Professor Graham Anderson

GrahamAnderson_S1

Professor Graham Anderson focuses on the role of the thymus in T-cell development, including approaches to improve immune reconstitution following ablative therapy and haemopoietic stem cell transplantation. 

Position

Professor of Experimental Immunology, Institute for Immunology and Immunotherapy, College of Medical and Dental Sciences, University of Birmingham.

Email: g.anderson@bham.ac.uk

Background and Research Focus

Graham’s laboratory has made a longstanding contribution to understanding the role of the thymus in the production of T-cells. By defining the stromal cell requirements for distinct stages of intrathymic T-cell development, his work has led to a clearer understanding of how the peripheral T-cell pool is established. A key aim of current research is to understand how the thymus distinct shapes the developing abT-cell repertoire, and  it is specialised for the production of both Foxp3+ regulatory and conventional abT-cells. Most recently, Grahams laboratory has also begun to address the limitations in thymus function that hinder immune reconstitution following stem cell transplantation. He has established new collaborations with researchers at Sanford-Burham in the US, to identify ways to manipulate thymus function and improve T-cell reconstitution following ablative therapy.

Expertise

T-cell biology, thymus, lymphoid stromal microenvironments, immune reconstitution.

Other Activities

Graham’s laboratory currently receives funding from the MRC, CRUK, ARUK and The Wellcome Trust. As Professor of Experimental Immunology and Theme Lead in the MRC Centre for Immune Regulation, his work aims to bring together basic and applied Immunological research in Birmingham. He is currently an editorial board member for ‘The European Journal of Immunology’, and ‘Trends in Immunology’. By holding a Visiting Professorship at The University of Tokushima in Japan, Graham has received research funding from The Royal Society and The Great Britain Sasakawa Foundation to establish UK-Japanese collaborations. In Birmingham, he contributes to undergraduate BMedSci and MBChB Immunology programmes by providing small group of lecture based teaching sessions, as well as research projects to 3rd year students.

Publications

Wyss-L, Stadinski-BD, King-CG, Schallenberg-S, McCarthy-NI, Lee-JY, Kretschmer-K, Terracciano-LM, Anderson-G, Surh-CD, Huseby-ES, Ed Palmer-E (2016). Affinity for self-antigen selects regulatory T cells with distinct functional properties. Nature Immunol. In press.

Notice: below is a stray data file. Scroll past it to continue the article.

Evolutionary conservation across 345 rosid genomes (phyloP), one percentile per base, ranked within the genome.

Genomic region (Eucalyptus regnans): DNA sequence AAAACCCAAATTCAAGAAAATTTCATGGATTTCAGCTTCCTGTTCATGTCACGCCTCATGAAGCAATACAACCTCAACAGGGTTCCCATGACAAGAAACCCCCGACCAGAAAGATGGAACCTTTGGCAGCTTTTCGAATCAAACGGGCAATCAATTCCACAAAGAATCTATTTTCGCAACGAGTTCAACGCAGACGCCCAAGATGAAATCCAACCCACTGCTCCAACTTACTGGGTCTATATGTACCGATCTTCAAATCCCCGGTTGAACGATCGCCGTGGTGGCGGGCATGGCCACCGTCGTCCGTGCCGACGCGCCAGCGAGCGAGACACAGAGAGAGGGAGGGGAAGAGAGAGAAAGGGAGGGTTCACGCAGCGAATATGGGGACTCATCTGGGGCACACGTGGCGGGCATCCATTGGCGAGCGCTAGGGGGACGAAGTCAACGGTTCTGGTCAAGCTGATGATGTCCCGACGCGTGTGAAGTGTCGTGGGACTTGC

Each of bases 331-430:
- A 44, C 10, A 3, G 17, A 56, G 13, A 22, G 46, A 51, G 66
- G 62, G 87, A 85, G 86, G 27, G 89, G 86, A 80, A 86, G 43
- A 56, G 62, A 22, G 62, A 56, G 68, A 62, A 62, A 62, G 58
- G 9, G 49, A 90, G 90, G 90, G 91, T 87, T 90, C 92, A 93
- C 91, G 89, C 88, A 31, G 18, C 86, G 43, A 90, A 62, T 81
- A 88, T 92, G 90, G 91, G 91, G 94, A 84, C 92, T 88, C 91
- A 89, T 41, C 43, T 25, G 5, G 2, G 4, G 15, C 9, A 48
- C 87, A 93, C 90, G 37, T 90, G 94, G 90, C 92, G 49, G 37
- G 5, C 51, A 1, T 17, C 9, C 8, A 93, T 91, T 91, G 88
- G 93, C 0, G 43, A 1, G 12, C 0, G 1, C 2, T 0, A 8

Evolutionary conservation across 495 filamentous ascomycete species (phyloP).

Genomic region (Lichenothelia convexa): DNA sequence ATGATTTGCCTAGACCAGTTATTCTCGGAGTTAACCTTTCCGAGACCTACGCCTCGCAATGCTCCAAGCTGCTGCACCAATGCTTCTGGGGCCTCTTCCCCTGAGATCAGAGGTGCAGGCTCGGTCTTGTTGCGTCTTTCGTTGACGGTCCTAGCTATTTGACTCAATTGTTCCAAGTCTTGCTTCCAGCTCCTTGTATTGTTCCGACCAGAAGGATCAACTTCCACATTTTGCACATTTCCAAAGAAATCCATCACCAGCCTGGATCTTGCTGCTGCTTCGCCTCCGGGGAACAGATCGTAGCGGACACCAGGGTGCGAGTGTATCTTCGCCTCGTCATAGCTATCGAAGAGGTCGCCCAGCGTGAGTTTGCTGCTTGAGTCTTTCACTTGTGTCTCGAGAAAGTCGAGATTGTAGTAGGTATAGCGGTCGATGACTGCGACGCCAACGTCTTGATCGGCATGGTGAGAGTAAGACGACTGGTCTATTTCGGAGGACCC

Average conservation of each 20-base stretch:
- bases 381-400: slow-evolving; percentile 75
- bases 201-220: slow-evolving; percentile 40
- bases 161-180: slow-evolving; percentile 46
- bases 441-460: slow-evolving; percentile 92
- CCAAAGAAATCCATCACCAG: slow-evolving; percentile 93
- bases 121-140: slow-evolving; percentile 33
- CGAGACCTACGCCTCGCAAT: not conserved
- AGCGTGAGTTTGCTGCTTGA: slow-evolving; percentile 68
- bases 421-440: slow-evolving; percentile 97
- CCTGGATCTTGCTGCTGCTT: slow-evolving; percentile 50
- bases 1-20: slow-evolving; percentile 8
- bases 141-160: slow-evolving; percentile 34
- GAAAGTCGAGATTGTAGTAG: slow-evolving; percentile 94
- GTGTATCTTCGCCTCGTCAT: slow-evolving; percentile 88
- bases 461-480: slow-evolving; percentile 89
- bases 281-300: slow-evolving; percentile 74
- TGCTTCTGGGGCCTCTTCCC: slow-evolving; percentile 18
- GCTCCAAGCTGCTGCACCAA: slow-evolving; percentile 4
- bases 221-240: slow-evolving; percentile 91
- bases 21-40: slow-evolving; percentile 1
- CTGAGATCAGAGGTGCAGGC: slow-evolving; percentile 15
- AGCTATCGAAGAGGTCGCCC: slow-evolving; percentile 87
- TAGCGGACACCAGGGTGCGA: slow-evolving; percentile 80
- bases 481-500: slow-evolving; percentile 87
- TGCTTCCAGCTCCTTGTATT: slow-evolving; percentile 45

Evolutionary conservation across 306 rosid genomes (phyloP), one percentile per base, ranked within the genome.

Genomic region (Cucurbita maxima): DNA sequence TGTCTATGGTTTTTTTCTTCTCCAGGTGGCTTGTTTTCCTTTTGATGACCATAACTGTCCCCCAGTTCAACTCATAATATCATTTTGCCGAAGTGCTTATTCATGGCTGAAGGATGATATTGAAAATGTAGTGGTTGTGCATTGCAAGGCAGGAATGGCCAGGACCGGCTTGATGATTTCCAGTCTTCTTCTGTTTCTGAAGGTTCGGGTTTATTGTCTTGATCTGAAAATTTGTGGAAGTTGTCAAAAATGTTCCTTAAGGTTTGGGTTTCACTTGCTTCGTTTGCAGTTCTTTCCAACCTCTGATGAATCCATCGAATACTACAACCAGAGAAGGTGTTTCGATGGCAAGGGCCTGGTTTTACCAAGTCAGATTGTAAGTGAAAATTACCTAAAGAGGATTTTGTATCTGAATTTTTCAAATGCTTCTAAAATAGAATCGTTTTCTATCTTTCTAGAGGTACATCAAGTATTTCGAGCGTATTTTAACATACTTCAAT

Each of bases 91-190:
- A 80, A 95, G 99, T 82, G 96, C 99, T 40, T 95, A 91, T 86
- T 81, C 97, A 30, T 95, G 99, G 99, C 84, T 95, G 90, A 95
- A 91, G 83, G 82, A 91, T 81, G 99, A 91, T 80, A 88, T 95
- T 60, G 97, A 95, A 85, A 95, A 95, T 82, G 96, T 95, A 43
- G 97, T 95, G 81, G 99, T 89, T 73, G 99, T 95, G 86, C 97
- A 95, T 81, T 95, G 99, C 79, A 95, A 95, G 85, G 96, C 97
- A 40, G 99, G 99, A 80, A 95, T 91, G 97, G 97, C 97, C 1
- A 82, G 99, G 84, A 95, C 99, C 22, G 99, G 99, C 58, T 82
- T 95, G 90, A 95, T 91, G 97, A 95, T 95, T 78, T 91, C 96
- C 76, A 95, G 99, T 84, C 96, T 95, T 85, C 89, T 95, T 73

Cowan-JE, McCarthy-NI, Anderson-G (2016). CCR7 controls thymus recirculation, but not production and emigration, of Foxp3+ T-cells. Cell Reports 14:1041-1048.

Sitnik-KM, Wendland-K, Weishaupt-H, Uronen-Hansson-H, White-AJ, Anderson-GKotarsky-K, Agace-WW (2016). Context-dependent development of lymphoid stroma from adult CD34+ adventitial progenitors. Cell Reports 14: 2375-2388.

Baik-S, Sekai-M, Hamazaki-Y, Jenkinson-WE, Anderson-G (2016). Relb acts downstream of medullary thymic epithelial stem cells and is essential for the emergence of RANK+ medullary epithelial progenitors. Eur. J. Immunol. 46:857-862.

Anderson-G, and Jenkinson-WE (2015). Co-ordination of intrathymic self-representation. Nature Immunol. 16:895-896.

Cowan-JE, Parnell-SM, Nakamura-K, Caamano-JH, Lane-P, Jenkinson-EJ, Jenkinson-W, Anderson-G (2013). The thymus medulla is required for Foxp3+ regulatory, but not conventional CD4+ thymocyte development. J. Exp. Med. 210:675-681.

Roberts-N, White-A, Jenkinson-W, Turchinovich-G, Nakamura-K, Withers-D, McConnell-F, Desanti-G, Benezech-C, Parnell-S, Cunningham-A, Paolino-M, Penninger-J, Simon-K, Nitta-T, Ohigashi-I, Takahama-Y, Caamano-J, Hayday-A, Lane-P, Jenkinson-E, and Anderson-G. (2012) Rank signalling links the development of invariant gamma delta T-cell progenitors and Aire+ medullary epithelium. Immunity 36:427-437.

Rossi-SW, Kim-MY, Leibbrandt-A, Parnell-SM, Jenkinsom-WE, Glanville-SH, McConnell-FM, Penninger-J, Jenkinson-EJ, Lane-PJL and Anderson-G. (2007). RANK Signals From CD4+3- Inducer Cells Regulate Development of Aire-Expressing Epithelial Cells In The Thymic Medulla. J. Exp. Med. 204:1267-1272.

Rossi-SW, Jenkinson-WE, Anderson-G, Jenkinson-EJ (2006). Clonal analysis reveals a progenitor bipotent for thymic cortical and medullary epithelium. Nature, 441:988-991.